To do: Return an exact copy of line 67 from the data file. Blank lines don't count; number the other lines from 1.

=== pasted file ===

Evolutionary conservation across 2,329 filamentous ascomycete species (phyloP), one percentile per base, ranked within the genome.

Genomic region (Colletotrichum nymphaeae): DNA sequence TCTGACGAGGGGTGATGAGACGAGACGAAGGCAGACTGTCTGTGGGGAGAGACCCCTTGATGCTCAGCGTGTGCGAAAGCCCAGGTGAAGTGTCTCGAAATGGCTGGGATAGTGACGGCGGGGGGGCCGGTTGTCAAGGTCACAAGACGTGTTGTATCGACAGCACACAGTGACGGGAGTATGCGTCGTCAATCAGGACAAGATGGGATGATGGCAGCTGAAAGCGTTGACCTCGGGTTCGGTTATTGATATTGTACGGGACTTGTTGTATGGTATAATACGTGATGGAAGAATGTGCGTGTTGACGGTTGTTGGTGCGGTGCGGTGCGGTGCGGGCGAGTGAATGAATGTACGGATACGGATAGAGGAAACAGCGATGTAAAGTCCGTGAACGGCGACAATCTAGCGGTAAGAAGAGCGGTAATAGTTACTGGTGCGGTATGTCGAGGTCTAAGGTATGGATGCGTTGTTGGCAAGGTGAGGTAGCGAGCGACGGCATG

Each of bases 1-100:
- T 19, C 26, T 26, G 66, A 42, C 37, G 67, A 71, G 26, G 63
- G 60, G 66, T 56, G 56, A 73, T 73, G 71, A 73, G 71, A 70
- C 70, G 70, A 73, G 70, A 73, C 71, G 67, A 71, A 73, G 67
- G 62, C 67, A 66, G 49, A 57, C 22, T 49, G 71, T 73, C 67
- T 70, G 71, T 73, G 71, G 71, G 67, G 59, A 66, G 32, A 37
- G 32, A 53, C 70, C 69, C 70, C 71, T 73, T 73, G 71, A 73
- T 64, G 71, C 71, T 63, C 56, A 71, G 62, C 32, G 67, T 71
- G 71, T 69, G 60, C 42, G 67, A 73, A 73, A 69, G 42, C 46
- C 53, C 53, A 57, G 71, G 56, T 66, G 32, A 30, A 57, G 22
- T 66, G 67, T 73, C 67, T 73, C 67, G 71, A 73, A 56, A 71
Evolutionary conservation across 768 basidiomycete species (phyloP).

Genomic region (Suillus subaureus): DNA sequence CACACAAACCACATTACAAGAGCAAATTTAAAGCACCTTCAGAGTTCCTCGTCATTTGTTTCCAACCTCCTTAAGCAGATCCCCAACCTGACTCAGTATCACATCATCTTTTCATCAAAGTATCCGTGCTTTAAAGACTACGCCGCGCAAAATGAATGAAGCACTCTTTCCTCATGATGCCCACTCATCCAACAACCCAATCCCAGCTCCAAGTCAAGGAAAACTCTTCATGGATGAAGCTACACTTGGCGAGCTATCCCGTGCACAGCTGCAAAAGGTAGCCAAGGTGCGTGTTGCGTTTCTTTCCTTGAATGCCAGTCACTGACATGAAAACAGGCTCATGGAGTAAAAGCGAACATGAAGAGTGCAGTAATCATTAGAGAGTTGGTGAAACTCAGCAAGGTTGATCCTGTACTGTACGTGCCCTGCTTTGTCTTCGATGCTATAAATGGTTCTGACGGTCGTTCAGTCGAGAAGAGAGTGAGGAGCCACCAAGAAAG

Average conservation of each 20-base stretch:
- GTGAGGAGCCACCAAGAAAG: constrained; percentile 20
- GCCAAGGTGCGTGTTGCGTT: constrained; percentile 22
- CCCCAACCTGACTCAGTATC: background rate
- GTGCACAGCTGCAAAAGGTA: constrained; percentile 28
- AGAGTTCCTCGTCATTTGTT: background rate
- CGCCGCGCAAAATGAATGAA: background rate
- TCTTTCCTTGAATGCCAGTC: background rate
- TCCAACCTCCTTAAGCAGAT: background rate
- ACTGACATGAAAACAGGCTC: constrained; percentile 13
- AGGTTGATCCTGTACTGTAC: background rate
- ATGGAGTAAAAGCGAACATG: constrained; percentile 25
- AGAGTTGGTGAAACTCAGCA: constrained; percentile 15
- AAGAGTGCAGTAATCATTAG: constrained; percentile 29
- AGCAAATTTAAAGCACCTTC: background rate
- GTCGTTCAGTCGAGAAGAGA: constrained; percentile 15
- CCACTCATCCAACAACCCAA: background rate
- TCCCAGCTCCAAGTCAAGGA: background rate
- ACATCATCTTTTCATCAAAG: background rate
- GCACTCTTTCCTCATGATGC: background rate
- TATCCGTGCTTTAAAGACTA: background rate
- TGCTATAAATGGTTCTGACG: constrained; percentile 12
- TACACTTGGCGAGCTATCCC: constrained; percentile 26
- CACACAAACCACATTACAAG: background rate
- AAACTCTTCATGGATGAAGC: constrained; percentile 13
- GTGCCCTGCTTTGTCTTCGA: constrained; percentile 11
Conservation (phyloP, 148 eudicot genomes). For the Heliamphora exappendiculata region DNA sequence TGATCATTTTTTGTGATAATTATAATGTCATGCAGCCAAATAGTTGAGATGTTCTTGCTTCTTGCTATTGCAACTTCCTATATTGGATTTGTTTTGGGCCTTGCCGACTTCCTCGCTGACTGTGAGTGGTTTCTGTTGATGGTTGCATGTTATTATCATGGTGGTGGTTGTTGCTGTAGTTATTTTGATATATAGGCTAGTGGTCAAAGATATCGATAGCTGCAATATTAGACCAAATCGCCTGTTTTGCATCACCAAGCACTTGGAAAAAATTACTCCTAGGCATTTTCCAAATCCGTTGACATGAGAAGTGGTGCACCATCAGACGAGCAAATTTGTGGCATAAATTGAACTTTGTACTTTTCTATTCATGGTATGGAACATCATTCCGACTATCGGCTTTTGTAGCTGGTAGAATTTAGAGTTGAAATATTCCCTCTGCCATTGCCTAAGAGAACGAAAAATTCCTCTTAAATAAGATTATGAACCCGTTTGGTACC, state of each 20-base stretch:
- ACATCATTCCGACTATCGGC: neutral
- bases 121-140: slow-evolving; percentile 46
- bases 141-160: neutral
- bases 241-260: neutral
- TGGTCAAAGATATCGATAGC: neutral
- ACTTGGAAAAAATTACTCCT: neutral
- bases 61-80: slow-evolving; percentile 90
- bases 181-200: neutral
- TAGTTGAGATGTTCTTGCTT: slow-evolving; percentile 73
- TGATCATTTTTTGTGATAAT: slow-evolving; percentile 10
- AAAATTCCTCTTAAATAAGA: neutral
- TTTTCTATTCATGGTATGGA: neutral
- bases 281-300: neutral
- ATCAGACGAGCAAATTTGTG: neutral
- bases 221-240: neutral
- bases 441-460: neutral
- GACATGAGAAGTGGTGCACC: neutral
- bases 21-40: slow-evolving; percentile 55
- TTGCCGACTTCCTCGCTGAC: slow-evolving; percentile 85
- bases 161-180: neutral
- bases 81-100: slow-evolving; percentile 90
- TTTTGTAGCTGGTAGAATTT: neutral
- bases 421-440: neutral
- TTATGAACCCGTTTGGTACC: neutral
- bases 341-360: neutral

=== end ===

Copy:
- bases 341-360: neutral